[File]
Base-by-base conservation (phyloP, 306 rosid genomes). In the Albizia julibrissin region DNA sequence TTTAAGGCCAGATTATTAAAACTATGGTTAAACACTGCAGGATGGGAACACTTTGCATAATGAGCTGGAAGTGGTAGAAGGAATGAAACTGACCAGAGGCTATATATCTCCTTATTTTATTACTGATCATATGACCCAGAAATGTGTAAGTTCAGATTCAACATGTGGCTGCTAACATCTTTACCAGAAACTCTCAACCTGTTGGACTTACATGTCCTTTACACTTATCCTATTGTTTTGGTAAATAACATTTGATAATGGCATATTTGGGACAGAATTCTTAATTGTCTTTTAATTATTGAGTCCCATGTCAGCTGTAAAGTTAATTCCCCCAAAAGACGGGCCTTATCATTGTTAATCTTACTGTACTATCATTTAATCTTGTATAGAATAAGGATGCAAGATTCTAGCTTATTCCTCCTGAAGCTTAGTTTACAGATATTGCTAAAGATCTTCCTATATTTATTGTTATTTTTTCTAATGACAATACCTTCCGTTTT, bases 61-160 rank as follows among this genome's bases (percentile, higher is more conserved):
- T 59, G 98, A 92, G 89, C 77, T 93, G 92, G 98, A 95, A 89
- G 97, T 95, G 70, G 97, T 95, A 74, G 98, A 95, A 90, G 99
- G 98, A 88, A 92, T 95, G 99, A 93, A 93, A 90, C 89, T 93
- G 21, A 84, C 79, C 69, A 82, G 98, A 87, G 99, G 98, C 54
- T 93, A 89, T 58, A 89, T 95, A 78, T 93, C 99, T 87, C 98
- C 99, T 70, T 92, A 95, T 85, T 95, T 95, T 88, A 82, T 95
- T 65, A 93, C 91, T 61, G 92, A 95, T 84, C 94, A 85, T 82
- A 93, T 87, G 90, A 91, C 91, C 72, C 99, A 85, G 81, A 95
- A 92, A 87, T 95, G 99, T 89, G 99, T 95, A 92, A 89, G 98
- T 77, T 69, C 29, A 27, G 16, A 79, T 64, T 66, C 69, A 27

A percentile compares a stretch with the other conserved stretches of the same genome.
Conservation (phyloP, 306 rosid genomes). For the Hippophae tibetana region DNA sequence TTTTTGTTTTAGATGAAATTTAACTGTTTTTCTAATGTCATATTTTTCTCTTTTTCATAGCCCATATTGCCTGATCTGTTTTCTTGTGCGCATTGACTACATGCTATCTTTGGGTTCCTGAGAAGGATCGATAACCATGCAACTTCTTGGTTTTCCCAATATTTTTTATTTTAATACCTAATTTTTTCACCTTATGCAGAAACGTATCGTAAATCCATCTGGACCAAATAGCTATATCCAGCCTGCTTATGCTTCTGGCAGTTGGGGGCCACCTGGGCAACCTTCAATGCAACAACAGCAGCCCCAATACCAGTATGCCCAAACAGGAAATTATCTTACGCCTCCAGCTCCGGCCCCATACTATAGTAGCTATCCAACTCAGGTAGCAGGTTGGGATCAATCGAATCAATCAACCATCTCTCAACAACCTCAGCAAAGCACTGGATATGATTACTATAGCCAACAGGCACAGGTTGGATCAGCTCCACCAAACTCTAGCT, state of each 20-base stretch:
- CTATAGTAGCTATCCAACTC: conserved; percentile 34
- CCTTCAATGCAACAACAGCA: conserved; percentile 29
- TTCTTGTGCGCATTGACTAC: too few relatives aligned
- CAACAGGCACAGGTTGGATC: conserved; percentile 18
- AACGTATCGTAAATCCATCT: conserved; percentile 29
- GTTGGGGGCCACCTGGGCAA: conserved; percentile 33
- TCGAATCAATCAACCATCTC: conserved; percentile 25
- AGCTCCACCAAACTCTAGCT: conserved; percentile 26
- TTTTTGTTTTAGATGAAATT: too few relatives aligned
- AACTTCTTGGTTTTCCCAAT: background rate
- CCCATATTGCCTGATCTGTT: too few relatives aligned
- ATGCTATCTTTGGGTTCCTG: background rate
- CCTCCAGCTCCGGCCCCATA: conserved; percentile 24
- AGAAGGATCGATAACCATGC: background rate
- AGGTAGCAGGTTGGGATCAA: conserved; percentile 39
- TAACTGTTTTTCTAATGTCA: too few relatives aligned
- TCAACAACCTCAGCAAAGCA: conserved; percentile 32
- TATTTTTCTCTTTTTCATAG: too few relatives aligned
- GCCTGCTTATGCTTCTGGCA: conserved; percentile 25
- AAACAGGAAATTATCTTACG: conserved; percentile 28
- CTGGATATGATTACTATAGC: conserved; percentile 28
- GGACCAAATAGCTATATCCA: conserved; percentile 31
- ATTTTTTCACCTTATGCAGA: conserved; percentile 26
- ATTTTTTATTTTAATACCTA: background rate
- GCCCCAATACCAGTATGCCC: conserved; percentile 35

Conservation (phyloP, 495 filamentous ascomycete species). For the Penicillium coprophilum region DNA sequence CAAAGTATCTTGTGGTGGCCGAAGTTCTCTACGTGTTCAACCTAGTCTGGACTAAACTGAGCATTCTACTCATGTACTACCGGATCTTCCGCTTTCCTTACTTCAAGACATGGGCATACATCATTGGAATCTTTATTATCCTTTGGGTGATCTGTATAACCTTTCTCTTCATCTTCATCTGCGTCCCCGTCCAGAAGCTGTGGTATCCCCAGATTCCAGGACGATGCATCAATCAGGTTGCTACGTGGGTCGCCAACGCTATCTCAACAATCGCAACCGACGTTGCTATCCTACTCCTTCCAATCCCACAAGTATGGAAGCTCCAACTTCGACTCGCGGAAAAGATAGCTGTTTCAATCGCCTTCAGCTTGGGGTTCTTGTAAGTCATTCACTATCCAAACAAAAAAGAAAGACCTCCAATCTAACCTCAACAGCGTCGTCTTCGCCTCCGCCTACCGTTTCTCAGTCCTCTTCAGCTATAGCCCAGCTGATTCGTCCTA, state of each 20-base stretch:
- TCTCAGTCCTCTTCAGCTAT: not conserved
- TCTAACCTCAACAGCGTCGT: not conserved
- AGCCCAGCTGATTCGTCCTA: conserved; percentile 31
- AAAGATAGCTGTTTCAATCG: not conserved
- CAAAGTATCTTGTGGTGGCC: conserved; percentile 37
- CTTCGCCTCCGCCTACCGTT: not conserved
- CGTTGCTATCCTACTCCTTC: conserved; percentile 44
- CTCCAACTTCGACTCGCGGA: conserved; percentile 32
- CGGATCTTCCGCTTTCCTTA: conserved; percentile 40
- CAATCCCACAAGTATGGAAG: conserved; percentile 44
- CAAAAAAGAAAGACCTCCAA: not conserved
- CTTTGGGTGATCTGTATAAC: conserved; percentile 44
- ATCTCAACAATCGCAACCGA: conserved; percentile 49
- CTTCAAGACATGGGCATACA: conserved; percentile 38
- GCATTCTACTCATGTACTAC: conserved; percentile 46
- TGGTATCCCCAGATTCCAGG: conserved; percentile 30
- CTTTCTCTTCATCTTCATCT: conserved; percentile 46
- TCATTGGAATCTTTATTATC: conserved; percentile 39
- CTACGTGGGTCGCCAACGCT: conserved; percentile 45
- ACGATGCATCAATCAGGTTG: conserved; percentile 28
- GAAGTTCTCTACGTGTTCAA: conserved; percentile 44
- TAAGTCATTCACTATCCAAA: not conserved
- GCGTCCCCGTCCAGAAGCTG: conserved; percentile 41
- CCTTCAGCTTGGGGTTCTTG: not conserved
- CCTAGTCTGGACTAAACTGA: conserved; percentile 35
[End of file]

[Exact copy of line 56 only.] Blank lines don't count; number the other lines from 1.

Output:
- CTTTCTCTTCATCTTCATCT: conserved; percentile 46